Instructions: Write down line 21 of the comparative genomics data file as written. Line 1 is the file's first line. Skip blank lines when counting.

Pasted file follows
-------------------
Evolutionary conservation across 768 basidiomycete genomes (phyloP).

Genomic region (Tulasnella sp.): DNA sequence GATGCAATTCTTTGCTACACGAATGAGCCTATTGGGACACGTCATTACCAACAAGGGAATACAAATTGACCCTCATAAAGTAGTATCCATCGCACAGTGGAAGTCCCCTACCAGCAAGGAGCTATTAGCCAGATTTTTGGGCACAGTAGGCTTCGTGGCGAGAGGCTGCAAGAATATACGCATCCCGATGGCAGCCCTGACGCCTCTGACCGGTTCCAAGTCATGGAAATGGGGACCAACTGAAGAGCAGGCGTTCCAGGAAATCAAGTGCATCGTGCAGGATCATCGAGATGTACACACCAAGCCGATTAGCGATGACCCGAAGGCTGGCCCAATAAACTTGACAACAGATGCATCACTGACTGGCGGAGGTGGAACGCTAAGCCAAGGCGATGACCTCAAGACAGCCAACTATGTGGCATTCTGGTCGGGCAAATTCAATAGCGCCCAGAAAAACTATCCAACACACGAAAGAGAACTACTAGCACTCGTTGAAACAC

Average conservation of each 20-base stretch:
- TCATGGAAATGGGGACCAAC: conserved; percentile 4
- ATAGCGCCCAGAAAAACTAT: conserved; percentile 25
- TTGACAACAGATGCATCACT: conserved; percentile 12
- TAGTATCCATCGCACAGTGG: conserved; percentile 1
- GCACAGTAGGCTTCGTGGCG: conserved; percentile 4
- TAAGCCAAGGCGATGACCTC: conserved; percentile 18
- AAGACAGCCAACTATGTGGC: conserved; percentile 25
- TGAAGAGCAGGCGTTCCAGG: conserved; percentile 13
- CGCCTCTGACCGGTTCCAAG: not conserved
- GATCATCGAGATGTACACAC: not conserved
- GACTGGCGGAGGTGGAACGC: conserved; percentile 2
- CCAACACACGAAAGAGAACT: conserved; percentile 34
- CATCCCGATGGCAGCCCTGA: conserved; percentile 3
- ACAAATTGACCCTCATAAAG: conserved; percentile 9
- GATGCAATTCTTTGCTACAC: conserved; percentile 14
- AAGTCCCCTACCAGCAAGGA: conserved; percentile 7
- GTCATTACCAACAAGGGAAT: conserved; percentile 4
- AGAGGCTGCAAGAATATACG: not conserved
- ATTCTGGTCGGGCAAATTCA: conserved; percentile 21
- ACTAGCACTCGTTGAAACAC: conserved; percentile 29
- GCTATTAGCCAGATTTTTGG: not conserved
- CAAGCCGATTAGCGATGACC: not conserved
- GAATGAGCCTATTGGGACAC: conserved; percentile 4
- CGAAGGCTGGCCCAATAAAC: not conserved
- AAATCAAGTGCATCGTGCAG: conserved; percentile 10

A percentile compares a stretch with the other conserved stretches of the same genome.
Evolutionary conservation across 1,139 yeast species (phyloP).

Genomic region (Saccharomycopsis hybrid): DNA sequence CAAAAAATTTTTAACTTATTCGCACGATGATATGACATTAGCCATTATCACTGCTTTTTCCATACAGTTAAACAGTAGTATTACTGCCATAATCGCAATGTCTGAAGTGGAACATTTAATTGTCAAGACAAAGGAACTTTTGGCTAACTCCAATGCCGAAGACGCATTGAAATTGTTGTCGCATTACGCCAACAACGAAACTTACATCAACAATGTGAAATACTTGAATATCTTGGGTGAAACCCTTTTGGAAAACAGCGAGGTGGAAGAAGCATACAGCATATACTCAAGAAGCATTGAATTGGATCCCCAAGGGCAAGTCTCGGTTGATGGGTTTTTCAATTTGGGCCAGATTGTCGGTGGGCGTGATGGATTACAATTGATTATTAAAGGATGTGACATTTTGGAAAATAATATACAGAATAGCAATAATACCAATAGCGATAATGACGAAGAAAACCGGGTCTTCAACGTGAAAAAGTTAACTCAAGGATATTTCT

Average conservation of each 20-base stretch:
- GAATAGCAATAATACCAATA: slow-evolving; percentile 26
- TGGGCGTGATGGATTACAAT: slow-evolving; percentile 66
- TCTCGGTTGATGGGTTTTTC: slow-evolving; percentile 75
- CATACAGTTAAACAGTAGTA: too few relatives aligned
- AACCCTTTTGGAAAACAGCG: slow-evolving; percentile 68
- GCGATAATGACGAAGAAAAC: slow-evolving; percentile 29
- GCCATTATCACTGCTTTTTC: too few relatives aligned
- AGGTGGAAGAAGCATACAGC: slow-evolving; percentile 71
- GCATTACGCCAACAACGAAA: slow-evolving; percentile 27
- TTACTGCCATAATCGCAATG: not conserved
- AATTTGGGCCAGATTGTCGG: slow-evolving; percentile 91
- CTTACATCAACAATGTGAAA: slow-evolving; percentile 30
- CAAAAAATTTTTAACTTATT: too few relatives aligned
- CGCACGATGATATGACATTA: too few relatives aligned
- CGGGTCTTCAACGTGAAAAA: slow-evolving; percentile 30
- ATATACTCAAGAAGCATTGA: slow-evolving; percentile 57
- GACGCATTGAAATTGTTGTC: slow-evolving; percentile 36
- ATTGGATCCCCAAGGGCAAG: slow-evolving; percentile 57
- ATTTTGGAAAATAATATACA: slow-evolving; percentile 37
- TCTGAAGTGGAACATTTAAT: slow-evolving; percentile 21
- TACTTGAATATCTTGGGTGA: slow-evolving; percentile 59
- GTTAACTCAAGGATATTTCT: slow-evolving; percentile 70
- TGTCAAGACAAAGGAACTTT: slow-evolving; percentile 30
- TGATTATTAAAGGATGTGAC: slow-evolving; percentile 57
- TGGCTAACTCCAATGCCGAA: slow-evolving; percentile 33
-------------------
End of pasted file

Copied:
- AGAGGCTGCAAGAATATACG: not conserved